The Task Of That Afternoon Was More Than I Could Properly Undertake,
Nor Did I Fulfil It.
From Brienz to the top of the Grimsel is, as the
crow flies, quite twenty miles, and by the road a good twenty-seven.
It is true I had only come from over the high hills; perhaps six miles
in a straight line.
But what a six miles! and all without food. Not
certain, therefore, how much of the pass I could really do that day,
but aiming at crossing it, like a fool, I went on up the first miles.
For an hour or more after Brienz the road runs round the base of and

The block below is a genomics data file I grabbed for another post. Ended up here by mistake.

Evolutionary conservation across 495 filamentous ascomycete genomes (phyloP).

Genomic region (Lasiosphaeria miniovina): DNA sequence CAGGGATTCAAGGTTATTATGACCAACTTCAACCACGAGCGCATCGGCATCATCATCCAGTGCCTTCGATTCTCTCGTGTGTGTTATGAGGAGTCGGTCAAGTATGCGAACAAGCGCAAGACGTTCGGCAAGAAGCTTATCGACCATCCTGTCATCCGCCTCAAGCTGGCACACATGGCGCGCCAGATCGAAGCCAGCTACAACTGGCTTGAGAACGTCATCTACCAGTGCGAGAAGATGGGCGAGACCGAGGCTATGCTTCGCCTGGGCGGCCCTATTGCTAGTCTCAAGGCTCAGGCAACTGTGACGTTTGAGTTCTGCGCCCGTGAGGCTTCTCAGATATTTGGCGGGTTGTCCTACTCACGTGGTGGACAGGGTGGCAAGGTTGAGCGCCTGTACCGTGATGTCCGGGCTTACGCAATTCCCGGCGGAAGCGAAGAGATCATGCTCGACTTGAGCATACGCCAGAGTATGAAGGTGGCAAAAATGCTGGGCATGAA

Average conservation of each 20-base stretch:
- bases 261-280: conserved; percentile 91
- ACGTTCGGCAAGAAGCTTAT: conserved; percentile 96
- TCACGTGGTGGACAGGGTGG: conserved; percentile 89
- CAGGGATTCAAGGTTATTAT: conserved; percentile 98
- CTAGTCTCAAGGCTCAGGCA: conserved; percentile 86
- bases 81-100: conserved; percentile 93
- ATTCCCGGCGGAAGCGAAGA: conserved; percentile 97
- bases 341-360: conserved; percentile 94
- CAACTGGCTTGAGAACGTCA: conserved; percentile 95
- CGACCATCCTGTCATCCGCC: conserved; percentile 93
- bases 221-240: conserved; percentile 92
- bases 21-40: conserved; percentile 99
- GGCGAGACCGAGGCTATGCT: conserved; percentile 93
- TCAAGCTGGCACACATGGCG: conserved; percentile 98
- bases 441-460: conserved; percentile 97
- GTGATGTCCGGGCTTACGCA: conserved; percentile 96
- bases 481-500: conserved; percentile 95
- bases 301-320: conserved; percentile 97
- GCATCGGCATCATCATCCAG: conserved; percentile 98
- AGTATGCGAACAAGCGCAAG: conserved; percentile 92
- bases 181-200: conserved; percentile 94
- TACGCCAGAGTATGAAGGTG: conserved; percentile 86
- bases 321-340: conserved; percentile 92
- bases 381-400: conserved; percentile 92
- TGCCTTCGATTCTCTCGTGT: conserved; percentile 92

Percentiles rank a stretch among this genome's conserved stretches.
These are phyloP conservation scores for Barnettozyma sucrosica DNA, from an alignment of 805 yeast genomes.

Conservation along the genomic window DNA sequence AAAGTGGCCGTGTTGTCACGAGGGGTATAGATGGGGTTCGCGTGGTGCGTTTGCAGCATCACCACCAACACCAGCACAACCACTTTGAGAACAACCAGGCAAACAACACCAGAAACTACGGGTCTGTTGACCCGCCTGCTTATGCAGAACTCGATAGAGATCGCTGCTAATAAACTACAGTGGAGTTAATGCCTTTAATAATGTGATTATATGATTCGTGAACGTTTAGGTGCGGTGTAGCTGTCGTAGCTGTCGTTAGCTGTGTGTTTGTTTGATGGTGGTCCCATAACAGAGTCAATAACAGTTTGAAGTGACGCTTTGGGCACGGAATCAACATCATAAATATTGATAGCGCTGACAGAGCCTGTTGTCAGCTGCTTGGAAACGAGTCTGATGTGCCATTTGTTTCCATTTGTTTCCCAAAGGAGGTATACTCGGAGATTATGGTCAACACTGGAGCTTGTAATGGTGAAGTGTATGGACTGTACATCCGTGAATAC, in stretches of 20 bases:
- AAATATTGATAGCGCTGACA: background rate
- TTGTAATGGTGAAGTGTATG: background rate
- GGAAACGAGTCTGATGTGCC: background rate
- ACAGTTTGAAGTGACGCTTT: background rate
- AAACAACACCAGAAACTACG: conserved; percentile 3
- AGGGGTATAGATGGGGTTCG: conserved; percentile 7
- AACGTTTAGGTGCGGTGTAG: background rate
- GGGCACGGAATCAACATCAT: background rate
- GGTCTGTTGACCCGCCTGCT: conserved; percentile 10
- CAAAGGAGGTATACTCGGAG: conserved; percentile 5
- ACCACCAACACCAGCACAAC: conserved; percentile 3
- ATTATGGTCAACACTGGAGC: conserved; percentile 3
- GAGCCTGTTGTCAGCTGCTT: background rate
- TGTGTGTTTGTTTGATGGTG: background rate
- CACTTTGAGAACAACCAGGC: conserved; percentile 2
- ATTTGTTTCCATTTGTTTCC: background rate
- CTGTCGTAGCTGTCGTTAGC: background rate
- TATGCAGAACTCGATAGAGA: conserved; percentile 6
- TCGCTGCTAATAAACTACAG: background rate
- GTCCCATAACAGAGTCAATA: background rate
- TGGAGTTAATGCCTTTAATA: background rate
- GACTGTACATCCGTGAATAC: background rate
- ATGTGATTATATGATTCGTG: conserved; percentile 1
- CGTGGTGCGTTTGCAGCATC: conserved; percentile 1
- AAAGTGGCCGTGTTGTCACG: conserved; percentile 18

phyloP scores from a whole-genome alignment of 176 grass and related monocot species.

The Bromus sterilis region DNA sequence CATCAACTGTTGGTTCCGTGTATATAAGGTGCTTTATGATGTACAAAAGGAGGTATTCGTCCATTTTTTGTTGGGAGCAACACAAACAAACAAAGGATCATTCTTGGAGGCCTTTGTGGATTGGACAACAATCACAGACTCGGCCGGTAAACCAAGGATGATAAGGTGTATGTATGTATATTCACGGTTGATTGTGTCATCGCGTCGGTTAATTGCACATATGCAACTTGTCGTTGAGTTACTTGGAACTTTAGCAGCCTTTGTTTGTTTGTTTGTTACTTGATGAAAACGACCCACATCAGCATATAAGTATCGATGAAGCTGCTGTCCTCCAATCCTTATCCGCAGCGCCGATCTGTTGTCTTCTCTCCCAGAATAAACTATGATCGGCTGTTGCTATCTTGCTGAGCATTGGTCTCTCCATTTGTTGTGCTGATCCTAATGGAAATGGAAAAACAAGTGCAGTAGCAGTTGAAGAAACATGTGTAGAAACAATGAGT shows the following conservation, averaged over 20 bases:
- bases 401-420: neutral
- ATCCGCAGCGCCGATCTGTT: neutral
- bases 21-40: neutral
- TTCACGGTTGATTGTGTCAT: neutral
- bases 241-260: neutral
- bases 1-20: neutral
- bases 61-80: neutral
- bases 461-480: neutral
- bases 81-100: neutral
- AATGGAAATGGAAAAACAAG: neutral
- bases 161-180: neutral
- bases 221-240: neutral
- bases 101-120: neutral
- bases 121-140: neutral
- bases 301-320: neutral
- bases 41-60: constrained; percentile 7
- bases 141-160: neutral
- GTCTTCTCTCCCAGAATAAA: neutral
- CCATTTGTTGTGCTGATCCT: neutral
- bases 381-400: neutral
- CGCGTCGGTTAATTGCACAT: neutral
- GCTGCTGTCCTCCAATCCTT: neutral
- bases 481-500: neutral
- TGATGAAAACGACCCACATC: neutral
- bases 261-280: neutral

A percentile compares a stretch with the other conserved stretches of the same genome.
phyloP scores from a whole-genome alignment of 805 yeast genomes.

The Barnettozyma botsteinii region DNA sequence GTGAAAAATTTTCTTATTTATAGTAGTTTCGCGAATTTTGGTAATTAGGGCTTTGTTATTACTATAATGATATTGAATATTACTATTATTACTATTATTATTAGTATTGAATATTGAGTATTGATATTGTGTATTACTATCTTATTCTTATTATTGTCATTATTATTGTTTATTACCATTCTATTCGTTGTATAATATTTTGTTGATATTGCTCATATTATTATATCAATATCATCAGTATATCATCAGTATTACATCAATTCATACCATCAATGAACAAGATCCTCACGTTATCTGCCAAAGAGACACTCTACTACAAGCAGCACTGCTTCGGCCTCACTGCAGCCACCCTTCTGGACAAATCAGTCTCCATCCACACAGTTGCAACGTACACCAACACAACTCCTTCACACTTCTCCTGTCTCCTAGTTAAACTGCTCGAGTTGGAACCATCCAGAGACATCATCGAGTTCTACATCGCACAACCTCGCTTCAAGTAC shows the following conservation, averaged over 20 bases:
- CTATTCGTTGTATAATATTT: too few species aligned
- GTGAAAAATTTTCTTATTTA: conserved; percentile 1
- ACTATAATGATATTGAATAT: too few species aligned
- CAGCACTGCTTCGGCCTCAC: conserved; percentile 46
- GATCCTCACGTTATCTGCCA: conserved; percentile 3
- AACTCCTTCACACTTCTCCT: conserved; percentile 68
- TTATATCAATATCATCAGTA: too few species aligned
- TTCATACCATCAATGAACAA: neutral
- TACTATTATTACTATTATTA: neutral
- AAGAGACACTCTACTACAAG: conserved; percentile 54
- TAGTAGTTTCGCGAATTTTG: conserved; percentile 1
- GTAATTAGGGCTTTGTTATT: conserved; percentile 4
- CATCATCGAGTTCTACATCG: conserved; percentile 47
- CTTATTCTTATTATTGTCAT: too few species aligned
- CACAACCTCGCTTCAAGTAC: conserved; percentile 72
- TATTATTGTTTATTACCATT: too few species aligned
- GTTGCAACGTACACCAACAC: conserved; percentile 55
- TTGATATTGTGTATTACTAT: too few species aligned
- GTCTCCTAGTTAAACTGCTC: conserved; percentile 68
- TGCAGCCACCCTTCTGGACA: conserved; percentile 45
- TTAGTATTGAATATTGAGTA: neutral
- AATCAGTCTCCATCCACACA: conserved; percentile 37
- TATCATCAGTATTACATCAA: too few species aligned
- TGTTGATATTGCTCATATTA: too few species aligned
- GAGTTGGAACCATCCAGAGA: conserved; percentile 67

then away from a fine great rock. There is here an alluvial plain like
a continuation of the lake, and the Aar runs through it, canalized and
banked and straight, and at last the road also becomes straight. On
either side rise gigantic cliffs enclosing the valley, and (on the day
I passed there) going up into the clouds, which, though high, yet made
a roof for the valley. From the great mountains on the left the noble
rock jutted out alone and dominated the little plain; on the right the
buttresses of the main Alps all stood in a row, and between them went
whorls of vapour high, high up - just above the places where snow still
clung to the slopes. These whorls made the utmost steeps more and more
misty, till at last they were lost in a kind of great darkness, in
which the last and highest banks of ice seemed to be swallowed up.
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